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MOUNT BEERWAH  (Pronounced bi awa, meaning Eagle)

Mt Beerwah is a spiritually significant mountain and area to the Gubbi Gubbi people. As they see the mountain they will proclaim a greeting. The area is not discussed by Gubbi Gubbi and it is considered highly disrespectful and lacking understanding of culture when Indigenous people discuss stories of the area.

Tradition states that people who climb the Mountain might attract bad luck. In this respect the Gubbi Gubbi would prefer that Beerwah is not climbed.

From the base, amongst the forest, listening to the birds Beerwah's magnificence is apparent - look up in respect.
Please email GubbiGubbiinfo@gmail.com with your thoughts and ideas.
An authentic view of the Gubbi Gubbi people of Sunshine Coast, Moreton Bay and Burnett Mary Regions.
Information

Gubbi Gubbi
Traditional Owners from the Dawn of Time
Noosa Museum, Pomona

The Noosa Museum, located in the original Noosa Shire 
Offices in Pomona is the designated "keeping Place" for 
Gubbi Gubbi artifacts. This Museum won the 2010 
ABC Radio National Award as best Queensland Regional 
Museum based on its Gubbi Gubbi Keeping Room and
 Island of Reconciliation.

The Gubbi Gubbi Keeping Place is dedicated to the 
traditional owners of the land who traveled the Noosa
 area. They have taken sustenance from this land for 
18,000 years then suffered atrocities over the last 150 
years to see their numbers fall from about 3500 to 
around 500 today.

Noosa Museum’s significant artifact is a Breastplate. 
Breastplate’s generally bore the inscription “King” or 
“Queen”. In Gubbi Gubbi culture, there is no individual
al leader. Decisions are arrived at by consensus. 
The Breast plates were a European idea in an attempt to 
establish a point for decision making within indigenous 
culture. Today Gubbi Gubbi believes the breastplate 
was a result of lack of respect for their culture therefore 
presenting Gubbi Gubbi as oddities and not as people 
of culture and history. It was a demeaning practice.

Noosa Museum’s Breastplate was given to “Emma, Queen
of Cootharaba Hill, Gympie. It has no emblem marked at
 its extremities as was usual practice.
 
Noosa Museum is creating a positive from this questionable Breastplate practice. This Breastplate was given to Emma Dunne of the Kulili people and wife of Barlow Crowe. Barlow Crowe, whose breastplate read Tommy King of Noosa, Lake Cootharaba and Lake Coroibah, was the son of James Crowe and Maggie Palmer. James Crowe was a member of the first Australian Cricket team. It traveled to and competed in England in 1868.
The breastplate is the focal point of the Gubbi Gubbi Keeping Place which holds many indigenous tools and objects. The Gubbi Gubbi Keeping Place highlights culture, history and language.
 
 







Hunting weapons, some of the authentic Gubbi Gubbi 
artifacts and memorabilia held by the Noosa Museum in
Pomona.
 
























Island of Reconciliation, a short walk through parkland from Noosa Museum. Opened by then Noosa Mayor Bob Abbot and Gubbi Gubbi Elder Evelyn Serico. The island has an aura of peace, it as a place for contemplation and understanding.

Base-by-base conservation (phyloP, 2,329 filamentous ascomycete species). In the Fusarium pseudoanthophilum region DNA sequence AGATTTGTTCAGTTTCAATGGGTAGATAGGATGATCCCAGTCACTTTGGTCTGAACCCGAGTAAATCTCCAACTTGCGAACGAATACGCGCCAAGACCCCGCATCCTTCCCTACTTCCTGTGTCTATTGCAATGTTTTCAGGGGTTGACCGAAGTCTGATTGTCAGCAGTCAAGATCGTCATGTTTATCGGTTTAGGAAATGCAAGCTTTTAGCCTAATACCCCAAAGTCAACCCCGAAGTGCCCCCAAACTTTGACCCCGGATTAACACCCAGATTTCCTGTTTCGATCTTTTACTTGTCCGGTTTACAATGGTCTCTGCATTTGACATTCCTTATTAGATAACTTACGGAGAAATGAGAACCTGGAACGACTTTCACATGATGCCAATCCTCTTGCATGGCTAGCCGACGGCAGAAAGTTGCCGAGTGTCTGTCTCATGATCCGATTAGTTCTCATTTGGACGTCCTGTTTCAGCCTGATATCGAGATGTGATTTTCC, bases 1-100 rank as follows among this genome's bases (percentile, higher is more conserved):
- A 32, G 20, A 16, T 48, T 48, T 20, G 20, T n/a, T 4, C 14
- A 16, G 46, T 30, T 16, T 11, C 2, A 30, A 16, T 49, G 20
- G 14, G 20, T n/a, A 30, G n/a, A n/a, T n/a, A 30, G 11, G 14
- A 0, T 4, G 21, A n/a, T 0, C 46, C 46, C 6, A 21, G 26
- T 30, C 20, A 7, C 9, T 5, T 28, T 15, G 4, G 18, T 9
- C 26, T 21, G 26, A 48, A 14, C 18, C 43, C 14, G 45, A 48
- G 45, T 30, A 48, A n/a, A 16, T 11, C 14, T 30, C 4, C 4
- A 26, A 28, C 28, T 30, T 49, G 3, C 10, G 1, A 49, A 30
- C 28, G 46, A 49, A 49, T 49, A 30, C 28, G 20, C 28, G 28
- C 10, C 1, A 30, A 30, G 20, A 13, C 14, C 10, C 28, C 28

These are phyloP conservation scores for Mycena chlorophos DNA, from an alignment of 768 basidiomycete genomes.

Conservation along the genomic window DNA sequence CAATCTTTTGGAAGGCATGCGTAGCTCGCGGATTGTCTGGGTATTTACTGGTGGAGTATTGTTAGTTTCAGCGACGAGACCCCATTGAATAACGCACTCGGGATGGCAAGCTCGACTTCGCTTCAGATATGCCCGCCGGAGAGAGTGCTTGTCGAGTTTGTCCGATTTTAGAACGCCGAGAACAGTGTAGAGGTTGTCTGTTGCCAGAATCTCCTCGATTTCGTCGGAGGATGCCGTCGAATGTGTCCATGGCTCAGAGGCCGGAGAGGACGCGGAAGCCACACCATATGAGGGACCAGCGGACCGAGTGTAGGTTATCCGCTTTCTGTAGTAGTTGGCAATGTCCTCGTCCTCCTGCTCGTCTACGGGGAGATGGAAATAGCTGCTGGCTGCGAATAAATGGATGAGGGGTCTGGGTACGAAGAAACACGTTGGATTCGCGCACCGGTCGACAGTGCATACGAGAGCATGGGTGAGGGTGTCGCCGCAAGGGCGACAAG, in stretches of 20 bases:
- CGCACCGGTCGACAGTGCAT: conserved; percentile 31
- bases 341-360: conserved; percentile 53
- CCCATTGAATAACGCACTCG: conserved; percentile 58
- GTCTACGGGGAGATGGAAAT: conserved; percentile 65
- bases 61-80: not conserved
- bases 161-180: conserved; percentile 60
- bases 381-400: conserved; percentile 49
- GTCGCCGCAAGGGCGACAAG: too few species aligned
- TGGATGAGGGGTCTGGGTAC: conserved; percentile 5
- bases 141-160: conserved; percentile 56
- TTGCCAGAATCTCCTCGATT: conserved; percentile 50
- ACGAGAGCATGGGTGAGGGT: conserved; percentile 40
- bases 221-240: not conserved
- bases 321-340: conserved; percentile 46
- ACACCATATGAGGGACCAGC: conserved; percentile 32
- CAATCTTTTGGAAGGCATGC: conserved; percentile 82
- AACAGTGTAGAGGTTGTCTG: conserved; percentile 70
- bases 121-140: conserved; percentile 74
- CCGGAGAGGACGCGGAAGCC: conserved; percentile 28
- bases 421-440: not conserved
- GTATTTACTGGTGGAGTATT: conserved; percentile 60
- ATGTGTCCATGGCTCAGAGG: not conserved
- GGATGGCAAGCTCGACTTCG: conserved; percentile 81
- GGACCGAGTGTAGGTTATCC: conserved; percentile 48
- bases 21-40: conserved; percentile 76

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Captain Cook wrote, in 1770 “These hills lie but a little inland, and not far from each other: they are remarkable for the singular form of their elevation which very much resembles a glass house, and for this reason I called them the Glass Houses: the northern most of the three is the highest and largest; there are several other peaked hills inland to the northward of these, but they are not nearly so remarkable…”
The Traveston Dam and $3,000,000

The people who accepted $3,000,000 to give up rights to "their" Traditional Lands so the Government could build the Traveston Dam! There are people who call themselves Kabi Kabi but they are not recognisedas Traditional Owners. The people who negotiated the deal for $3m are not traditional owners as per the Fedral Court decision. They accepted the money and gave up rights for artefacts, culture and history including Dala, the Lungfish. Then, subsequently, they tried to make the claim they were forced to take the money, that a gun was held to the head, that they wept because of this.

The people who took the money for their "traditional land" were Alex Bond, Bessie Bond, Alex Davison, Barry Donas, Bill Glenbar, Lurlene Henderson, Lynette Johannessen, Andy Muckan, Melita Orcher and Edna Van Hemmen on their own behalf and on behalf of the Kabi Kabi people. Note that Alex Bond, who signed the agreement, was the same person claiming to be Undumbi on other claims South of Coolum! How important was the land to the "Kabi Kabi? None of these people are on the Gubbi Gubbi Dyungungoo Group and are not recognised as traditional owners. $3m for their "traditional lands", the fact is they sold the land down the drain and disappointed many people with this action. An even bigger question, perhaps the Government should be asking, is how was the money used for the betterment of Indigenous people? Maybe, as Peter Garrett sang - Give it back. In modern day parlance "sold down the river". So much for the term Custodians.

It was Beverley Hand, sister of Alex Bond who claimed that the Kabi Kabi people, represented above, were forced to sign the agreement as though a gun was held to their head.

Isn't it amazing where Alex Bond's name keeps appearing on claims.

Now compare to the Traditional Owners response http://www.youtube.com/watch?v=XM9_v4lm2DQ


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